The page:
Belief in God Led To Creation of Human Societies

Belief in God Led To Creation of Human Societies

Since a very long time, it has been believed by anthropologists and archaeologists that the emergence of agriculture was the primary reason for large communities to work in cooperation, which gave rise to cooperative societies.

However, since last few years, it has been debated by archaeologists that the construction of large ceremonial monuments is likely to have emerged before the large agricultural societies came into picture. Communities with same belief system would have come together to construct these monuments.

A new research undertaken by Oxford and the University of British Columbia has found evidence that people belonging to same religious group are expected to work in higher cooperation since they believe that their activities are being supervised by a supreme idol’s watchful eye. The team revealed that the success of humanity primarily occurred due to the 'hands of the gods - whether they are real or not.'

"In the modern world we rely on government's courts and the police to deter and punish those who would otherwise undermine social coordination. But how did human societies achieve and sustain cooperation before these institutes existed. One possibility is religion," said Prof Dominic Johnson from the Politics and International Relations Department at Oxford.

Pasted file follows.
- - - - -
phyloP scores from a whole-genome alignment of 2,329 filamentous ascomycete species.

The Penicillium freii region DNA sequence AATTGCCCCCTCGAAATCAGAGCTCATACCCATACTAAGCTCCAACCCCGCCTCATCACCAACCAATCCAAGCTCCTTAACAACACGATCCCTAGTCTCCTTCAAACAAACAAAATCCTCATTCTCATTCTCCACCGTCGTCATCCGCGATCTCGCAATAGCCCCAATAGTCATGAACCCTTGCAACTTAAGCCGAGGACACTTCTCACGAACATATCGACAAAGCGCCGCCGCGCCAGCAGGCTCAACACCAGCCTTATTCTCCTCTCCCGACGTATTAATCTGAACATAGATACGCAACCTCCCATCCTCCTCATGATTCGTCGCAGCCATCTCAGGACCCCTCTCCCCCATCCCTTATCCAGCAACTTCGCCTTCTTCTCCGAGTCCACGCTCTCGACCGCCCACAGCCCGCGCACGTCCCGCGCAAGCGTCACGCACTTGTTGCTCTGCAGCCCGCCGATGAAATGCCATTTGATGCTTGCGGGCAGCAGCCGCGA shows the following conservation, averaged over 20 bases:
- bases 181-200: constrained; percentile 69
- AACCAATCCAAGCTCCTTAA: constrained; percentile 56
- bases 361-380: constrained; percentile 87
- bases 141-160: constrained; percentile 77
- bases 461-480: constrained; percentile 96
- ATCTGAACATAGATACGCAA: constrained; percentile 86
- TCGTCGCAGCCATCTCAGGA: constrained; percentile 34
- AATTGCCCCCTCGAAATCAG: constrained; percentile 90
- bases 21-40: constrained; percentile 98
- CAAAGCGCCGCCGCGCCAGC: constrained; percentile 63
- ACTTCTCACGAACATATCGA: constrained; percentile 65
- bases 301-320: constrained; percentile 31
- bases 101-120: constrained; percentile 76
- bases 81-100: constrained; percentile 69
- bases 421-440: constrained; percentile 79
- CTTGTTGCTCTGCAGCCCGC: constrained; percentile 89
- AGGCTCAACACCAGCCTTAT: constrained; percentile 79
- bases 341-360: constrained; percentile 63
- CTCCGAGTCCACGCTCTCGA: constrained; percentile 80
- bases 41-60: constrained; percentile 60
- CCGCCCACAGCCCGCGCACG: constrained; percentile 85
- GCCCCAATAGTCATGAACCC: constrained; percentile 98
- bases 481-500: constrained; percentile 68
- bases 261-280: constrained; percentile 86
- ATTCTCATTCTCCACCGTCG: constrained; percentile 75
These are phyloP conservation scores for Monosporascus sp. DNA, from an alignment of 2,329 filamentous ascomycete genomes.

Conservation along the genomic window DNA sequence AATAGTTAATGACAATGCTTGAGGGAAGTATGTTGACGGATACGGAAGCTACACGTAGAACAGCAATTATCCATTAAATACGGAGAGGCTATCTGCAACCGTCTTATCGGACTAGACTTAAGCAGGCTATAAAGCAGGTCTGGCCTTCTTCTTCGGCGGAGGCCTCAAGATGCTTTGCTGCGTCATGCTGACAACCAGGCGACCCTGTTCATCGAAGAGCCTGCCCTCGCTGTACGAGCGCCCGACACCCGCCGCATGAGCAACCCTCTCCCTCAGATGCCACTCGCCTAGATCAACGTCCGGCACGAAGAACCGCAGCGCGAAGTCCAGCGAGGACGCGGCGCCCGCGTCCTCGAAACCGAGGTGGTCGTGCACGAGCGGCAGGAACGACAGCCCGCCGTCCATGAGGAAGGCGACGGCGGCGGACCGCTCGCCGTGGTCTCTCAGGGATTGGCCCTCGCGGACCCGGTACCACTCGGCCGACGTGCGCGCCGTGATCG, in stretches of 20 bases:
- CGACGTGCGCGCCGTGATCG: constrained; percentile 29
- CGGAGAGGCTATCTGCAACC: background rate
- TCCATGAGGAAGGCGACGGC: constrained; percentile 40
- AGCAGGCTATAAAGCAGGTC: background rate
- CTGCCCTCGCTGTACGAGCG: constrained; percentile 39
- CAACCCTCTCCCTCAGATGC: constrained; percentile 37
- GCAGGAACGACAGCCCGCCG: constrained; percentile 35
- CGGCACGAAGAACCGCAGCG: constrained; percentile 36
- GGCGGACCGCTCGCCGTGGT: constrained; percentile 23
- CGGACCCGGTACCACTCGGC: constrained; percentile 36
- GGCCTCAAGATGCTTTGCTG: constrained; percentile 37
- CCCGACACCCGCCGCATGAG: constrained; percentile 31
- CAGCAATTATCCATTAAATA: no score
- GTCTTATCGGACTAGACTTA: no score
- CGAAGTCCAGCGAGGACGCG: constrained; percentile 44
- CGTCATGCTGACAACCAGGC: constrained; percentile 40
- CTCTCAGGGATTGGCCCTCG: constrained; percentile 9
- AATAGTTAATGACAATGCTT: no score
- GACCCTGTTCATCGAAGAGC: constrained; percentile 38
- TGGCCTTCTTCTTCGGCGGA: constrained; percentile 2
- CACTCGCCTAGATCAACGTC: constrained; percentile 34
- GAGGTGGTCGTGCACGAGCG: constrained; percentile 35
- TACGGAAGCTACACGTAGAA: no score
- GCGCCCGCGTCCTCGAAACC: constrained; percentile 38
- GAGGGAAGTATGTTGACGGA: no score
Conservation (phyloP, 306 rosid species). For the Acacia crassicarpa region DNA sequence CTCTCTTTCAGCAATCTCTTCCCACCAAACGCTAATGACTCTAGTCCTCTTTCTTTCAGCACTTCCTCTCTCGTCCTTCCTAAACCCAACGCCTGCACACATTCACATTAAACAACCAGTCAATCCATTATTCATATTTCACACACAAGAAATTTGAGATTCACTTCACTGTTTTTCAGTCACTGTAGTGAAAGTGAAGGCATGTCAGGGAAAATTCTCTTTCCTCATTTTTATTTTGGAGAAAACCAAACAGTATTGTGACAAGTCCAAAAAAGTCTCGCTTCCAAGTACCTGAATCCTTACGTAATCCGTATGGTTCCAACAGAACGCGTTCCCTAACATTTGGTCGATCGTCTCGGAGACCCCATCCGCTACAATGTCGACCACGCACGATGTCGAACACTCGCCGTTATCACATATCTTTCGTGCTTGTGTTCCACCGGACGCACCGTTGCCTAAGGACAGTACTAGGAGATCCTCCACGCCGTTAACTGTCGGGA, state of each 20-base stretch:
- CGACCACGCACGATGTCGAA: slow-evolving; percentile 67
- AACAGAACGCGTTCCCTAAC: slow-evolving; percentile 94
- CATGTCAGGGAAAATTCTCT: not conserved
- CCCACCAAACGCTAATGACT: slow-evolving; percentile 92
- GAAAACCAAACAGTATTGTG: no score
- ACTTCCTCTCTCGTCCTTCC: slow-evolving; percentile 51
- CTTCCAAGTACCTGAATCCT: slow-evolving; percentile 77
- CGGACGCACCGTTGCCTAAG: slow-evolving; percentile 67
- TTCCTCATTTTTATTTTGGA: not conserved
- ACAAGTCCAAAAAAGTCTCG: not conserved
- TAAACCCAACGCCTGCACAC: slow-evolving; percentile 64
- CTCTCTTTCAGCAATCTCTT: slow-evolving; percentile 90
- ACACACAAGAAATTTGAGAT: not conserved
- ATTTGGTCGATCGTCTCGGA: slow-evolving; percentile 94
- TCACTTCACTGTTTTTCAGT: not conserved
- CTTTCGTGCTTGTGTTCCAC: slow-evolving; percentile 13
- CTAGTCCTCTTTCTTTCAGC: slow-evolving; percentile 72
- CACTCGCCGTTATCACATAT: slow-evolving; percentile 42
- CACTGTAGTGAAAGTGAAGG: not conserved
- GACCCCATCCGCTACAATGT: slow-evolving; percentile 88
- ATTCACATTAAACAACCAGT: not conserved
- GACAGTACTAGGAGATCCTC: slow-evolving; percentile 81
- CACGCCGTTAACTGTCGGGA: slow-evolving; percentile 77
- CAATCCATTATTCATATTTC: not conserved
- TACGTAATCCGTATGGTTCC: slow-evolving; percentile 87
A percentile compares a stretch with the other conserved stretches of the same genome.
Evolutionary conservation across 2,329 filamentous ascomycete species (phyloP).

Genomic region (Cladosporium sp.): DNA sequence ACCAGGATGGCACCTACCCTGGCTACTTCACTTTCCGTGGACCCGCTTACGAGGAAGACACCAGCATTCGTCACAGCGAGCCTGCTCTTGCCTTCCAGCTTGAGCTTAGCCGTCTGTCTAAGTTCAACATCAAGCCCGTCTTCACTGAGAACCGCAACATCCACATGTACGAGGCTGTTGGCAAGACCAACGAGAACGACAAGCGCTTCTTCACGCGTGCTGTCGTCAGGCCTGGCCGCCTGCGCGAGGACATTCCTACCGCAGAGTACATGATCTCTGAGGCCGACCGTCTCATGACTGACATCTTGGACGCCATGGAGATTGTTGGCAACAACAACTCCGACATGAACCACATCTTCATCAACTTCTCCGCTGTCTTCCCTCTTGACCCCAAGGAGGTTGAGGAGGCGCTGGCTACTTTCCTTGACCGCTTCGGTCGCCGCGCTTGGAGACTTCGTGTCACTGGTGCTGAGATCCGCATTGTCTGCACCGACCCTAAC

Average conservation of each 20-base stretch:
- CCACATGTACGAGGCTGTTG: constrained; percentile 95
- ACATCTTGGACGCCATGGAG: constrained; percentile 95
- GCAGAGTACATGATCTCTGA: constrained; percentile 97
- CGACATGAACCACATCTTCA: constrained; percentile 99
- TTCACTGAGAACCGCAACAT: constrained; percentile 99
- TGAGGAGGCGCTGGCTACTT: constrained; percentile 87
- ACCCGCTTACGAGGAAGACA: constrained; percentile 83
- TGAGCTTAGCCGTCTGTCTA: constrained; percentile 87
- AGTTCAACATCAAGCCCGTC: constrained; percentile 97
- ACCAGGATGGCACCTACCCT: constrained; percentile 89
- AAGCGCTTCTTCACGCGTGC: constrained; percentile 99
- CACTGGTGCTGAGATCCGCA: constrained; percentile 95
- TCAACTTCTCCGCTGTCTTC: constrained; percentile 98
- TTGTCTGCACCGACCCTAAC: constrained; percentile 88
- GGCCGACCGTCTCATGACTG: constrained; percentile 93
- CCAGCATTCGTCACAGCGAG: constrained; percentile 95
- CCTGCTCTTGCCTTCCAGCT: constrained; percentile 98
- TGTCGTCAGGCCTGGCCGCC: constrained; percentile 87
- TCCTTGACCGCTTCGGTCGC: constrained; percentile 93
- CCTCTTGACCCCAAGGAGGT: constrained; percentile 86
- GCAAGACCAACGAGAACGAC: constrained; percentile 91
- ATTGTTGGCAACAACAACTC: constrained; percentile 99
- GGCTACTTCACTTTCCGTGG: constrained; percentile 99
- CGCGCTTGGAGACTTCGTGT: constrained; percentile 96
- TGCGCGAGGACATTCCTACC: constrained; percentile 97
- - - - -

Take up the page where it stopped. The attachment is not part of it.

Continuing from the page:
The outcome of the research matches with the belief that individuals in larger societies might have cooperated with each other due to the fear of moralistic, punitive, all-knowing gods, according to Dr. Emma Cohen of the University of Oxford. The research involved 600 participants playing economic games. These participants belonged to many religions like Christianity, Hinduism and Buddhism, along with animism and ancestor worship prevailing in Brazil, Mauritius, the Tyva Republic (Siberia) Russia, Tanzania and islands in the South Pacific Ocean.

The research discovered that the possibility of a participant to offer monetary assistance to a stranger increased with the level at which they considered their god is in terms of morality, knowledge and punishment, according to Benjamin Grant Purzycki, from the University of British Columbia and the study’s lead author.

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